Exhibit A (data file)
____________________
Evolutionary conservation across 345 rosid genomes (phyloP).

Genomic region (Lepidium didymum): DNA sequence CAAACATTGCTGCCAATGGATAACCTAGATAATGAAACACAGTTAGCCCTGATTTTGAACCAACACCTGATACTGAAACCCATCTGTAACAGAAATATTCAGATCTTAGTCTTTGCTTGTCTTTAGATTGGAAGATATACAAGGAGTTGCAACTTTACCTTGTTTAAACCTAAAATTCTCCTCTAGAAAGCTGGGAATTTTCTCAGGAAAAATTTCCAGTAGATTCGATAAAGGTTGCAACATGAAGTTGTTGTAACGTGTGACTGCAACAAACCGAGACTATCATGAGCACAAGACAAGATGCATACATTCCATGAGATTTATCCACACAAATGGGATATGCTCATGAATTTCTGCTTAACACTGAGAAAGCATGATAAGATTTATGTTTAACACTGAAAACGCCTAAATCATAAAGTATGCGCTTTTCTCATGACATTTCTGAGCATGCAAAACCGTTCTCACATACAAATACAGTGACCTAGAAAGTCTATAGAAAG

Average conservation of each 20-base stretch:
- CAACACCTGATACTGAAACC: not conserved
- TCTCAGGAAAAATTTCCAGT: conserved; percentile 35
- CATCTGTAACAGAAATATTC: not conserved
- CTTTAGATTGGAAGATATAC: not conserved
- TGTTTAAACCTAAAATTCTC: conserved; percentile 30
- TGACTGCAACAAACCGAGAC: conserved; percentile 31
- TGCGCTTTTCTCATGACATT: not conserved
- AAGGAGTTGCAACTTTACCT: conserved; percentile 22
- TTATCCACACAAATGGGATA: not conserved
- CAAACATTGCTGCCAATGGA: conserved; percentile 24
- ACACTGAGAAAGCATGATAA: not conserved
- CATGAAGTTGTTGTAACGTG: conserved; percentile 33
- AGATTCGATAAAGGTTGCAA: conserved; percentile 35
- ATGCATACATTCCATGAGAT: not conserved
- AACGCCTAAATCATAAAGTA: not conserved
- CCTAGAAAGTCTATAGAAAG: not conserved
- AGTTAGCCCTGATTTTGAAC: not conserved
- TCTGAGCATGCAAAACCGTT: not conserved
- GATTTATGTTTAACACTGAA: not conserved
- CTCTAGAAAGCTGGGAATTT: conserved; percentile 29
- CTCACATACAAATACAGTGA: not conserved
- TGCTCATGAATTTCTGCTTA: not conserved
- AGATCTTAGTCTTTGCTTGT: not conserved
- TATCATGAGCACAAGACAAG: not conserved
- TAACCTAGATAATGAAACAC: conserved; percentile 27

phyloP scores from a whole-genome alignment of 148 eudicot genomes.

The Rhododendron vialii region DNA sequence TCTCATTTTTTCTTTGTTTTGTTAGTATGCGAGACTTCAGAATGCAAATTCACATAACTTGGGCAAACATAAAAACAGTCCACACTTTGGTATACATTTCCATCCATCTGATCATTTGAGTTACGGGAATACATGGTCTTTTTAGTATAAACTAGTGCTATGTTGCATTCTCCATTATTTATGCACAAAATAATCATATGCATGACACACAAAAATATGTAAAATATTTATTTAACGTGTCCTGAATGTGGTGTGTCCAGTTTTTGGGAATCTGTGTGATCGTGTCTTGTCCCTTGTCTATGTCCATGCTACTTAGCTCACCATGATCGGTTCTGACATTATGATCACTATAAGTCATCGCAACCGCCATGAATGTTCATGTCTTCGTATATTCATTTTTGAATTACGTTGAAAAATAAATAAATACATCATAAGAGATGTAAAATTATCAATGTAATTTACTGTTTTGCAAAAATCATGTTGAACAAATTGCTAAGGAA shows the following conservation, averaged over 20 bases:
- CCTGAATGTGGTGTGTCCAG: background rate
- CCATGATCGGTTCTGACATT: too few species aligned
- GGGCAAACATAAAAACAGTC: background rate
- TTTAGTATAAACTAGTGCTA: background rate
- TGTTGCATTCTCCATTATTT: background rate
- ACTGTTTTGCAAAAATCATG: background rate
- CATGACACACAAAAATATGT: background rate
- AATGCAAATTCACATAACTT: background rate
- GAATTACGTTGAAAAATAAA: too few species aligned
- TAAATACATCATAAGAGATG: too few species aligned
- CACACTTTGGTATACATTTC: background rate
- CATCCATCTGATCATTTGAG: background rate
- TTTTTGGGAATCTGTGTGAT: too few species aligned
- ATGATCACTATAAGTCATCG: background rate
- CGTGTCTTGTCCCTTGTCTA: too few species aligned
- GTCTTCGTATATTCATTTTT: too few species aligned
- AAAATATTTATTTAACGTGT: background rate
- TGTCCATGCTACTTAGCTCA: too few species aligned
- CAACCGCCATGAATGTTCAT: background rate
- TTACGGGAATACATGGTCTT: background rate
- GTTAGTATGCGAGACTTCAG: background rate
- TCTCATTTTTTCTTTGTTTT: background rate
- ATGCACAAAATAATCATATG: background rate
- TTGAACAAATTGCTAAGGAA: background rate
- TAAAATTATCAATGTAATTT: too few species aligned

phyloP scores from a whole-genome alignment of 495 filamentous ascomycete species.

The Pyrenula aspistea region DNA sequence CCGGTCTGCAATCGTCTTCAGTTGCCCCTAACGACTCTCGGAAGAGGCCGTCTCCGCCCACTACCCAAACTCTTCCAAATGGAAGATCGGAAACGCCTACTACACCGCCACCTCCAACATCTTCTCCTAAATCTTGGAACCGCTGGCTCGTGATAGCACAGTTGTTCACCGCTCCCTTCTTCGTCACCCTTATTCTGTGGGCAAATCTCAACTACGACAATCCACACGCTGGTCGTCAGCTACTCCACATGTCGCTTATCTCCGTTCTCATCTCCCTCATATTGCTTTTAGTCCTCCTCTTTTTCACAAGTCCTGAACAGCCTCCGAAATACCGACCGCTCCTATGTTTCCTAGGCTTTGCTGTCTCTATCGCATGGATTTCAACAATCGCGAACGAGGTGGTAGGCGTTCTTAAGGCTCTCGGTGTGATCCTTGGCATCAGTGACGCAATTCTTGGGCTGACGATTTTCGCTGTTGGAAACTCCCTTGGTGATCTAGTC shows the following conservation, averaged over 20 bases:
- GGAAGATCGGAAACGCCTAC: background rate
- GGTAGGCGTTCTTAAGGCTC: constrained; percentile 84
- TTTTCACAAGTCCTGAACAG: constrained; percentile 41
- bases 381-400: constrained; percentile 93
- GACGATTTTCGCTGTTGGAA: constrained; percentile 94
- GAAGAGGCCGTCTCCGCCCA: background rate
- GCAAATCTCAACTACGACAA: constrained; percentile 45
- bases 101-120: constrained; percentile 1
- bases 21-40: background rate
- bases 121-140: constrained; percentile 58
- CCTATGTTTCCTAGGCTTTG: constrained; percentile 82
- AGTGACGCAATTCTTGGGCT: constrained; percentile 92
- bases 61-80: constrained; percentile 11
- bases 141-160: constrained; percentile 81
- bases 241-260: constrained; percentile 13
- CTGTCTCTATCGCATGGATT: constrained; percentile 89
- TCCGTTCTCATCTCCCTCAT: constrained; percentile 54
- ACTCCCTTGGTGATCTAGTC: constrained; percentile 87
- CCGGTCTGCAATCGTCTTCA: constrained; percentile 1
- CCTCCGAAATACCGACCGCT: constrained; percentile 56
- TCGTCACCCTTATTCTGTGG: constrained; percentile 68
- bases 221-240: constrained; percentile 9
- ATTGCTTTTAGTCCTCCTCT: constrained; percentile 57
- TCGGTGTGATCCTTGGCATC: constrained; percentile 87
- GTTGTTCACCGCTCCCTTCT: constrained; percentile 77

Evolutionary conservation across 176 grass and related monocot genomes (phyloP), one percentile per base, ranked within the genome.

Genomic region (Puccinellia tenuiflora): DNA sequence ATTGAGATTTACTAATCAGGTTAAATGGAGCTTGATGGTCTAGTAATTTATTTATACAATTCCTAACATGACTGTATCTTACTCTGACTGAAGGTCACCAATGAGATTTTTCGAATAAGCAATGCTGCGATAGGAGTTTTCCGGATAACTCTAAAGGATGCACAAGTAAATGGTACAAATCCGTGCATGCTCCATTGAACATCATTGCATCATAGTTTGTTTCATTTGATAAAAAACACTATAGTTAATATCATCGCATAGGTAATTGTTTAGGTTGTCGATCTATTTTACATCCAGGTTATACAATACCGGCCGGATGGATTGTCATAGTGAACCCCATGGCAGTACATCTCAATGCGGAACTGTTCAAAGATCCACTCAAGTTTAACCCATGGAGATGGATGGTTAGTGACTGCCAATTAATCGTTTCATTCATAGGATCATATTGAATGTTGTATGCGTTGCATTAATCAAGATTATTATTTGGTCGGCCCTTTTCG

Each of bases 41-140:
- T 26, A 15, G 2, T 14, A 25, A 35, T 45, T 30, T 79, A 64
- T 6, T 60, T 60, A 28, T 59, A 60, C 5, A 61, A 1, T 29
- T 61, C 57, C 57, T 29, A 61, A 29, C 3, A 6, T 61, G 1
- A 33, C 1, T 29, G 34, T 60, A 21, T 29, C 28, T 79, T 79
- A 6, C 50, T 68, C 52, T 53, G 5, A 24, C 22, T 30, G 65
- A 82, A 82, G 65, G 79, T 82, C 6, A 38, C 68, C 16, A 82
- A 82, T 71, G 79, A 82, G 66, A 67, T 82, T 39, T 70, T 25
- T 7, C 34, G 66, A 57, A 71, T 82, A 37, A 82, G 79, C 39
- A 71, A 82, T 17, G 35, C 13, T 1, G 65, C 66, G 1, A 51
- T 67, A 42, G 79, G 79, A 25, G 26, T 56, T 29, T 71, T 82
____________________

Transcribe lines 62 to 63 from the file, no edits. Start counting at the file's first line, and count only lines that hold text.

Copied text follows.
- GACGATTTTCGCTGTTGGAA: constrained; percentile 94
- GAAGAGGCCGTCTCCGCCCA: background rate